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I'm reading Desert Solitaire by Edward Abbey and there is this sentence in there that confuses me:

The personification, of the natural is exactly the tendency I wish to suppress in myself, to eliminate for good.

Can you explain what it means?

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A fuller context ay be gathered from expanding the quote a bit.

The personification of the natural is exactly the tendency I wish to suppress in myself, to eliminate for good. I am here not only to escape for a while the clamor and filth and confusion of the cultural apparatus but also to confront, immediately and directly if it's possible, the bare bones of existence, elemental and fundamental, the bedrock which sustains us.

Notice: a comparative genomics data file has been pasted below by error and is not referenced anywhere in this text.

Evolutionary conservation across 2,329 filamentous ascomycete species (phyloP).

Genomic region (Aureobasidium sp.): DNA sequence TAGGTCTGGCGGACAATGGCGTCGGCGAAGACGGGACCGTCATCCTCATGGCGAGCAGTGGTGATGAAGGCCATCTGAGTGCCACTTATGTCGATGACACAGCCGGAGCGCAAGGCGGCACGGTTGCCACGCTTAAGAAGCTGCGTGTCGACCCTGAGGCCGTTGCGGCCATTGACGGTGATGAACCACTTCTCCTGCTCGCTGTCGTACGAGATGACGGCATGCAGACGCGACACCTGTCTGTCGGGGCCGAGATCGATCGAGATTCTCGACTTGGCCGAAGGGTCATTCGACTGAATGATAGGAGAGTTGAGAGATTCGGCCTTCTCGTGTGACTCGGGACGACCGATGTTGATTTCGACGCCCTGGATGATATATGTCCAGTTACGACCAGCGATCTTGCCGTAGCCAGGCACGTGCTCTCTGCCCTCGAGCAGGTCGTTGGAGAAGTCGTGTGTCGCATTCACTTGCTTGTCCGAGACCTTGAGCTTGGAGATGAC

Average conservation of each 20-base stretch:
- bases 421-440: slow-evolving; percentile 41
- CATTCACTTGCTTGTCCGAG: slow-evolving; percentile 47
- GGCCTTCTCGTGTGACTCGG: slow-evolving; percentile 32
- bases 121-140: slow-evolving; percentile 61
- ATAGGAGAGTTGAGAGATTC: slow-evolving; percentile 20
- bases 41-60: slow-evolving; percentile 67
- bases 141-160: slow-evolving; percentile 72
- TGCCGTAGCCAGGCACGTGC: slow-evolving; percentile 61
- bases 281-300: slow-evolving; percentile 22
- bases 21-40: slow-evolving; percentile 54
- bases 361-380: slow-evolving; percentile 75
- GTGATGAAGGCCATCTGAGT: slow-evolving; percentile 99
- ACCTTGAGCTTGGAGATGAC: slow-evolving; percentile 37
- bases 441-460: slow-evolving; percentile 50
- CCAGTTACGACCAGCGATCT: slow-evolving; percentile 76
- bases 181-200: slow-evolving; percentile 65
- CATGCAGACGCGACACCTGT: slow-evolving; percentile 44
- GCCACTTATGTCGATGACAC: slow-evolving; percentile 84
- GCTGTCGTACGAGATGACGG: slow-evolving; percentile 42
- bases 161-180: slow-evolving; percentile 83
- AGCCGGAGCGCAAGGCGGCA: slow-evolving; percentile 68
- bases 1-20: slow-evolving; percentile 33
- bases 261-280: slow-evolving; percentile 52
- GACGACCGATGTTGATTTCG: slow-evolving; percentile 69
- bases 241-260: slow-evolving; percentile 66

He is living in the beautiful, bare-bones environment of the windblown desert wilderness of Arches National Park. It is Nature in its reality for him, not some abstract "beautiful" or "benevolent" "Nature" which "loves" us (a personification), but a real force to be dealt with respectfully (in that if we don't respect it, we will - in that environment - die).

Only in doing so (confronting and living with real nature) will we regain our sense of belonging in the world, for our real place is not the culture, material comforts, technology (name your demon here), etc. which denies nature's reality. It is in confronting and living with what nature truly is that we will find our place in the world.

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